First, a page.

Law enforcement and industry leaders discuss how video verified alarm systems and priority response make arrests and deliver value. Sheriffs and police chiefs from across the country come together on a panel hosted by the PPVAR (Partnership for Priority Video Alarm Response) to share how video verified alarms impact alarm response in their communities. Police/sheriffs outline how verified alarm systems strengthen the partnership between the “alarm industry” and “law enforcement” with more RMR, stickier customers – and safer communities. ISC West is full of dramatic improvements in video sensor/cameras, monitoring platforms and central station processes that have pushed verified alarms into the residential markets.
Battery-powered wireless solutions for both indoor and outdoor video alarms support the easy-install residential business model. But technology is not enough - alarm response is a crucial part of the business model. Come and learn what this means on Thursday afternoon at 3 p.m. in Room 701.
A key focus will be law enforcement’s perspective on the PPVAR’s new BEST PRACTICES for video verified alarms. Chief Chris Vinson, Chair of the Texas Police Chiefs Alarm Management
Committee, is a key voice driving this message and educating law enforcement. In 2014, police and sheriffs worked with industry leaders to define central station processes to identify probable crimes in progress – for priority response and more arrests. Vinson recently presented PPVAR’s message to the Texas Police Chiefs Assn. general meeting for adoption state-wide. Sheriff Paul Fitzgerald, the former president of the National Sheriffs Assn., will explain how the sheriffs are embracing this new standard at a national level.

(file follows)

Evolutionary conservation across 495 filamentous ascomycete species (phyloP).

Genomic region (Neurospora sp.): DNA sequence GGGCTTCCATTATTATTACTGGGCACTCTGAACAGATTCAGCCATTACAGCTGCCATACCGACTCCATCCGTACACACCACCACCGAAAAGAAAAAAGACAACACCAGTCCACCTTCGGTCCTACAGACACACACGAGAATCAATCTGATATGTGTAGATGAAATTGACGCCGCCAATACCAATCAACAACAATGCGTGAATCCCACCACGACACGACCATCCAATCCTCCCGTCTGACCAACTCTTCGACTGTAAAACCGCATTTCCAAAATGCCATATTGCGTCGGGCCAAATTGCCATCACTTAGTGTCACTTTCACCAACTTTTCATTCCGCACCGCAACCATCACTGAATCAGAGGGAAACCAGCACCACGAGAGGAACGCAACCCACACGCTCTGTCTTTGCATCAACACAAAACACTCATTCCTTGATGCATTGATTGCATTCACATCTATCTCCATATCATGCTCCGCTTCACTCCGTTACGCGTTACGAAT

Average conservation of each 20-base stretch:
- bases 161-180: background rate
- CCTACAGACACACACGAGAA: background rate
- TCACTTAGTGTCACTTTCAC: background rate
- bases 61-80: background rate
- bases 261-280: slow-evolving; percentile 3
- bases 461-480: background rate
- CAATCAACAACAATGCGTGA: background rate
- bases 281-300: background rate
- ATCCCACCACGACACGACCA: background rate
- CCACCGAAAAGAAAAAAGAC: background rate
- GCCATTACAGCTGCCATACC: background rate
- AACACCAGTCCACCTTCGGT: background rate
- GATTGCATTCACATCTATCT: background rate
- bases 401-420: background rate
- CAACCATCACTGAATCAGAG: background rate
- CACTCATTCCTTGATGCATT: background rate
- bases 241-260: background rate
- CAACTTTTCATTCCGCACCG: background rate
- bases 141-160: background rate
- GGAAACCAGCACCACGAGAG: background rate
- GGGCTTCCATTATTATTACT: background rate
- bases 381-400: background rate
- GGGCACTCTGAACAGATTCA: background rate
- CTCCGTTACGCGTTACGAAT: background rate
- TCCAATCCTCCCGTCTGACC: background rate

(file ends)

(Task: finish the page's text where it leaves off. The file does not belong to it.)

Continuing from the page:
The architect of the recent alarm ordinance in Chula Vista, Calif., will provide an explanation of why Chula Vista delivers priority response to verified alarms. The diverse panel represents jurisdictions that respond to all alarms and well as jurisdictions that have limited response to only verified alarms.
The central station is the link between the alarm and response – the station operators really are central to the process. Three key industry members of the PPVAR’s video verification committee, Mark McCall of Security Central, Pat Devereaux of Emergency 24, and Rob Baxter of Radius Canada, will provide a brief introduction describing the Best Practices document and underscore that simply adding a camera to an alarm system is not enough for priority response according to law enforcement.
The panel will outline how the central station operator is the crucial step in the verification process by reviewing videos based upon a threat level and probable crime. Monitored video alarms deliver police response and self-monitored cameras do not. The process defined by the PPVAR for verified alarms protect the value of the traditional business model and professional monitoring. There will be a networking reception immediately following the session.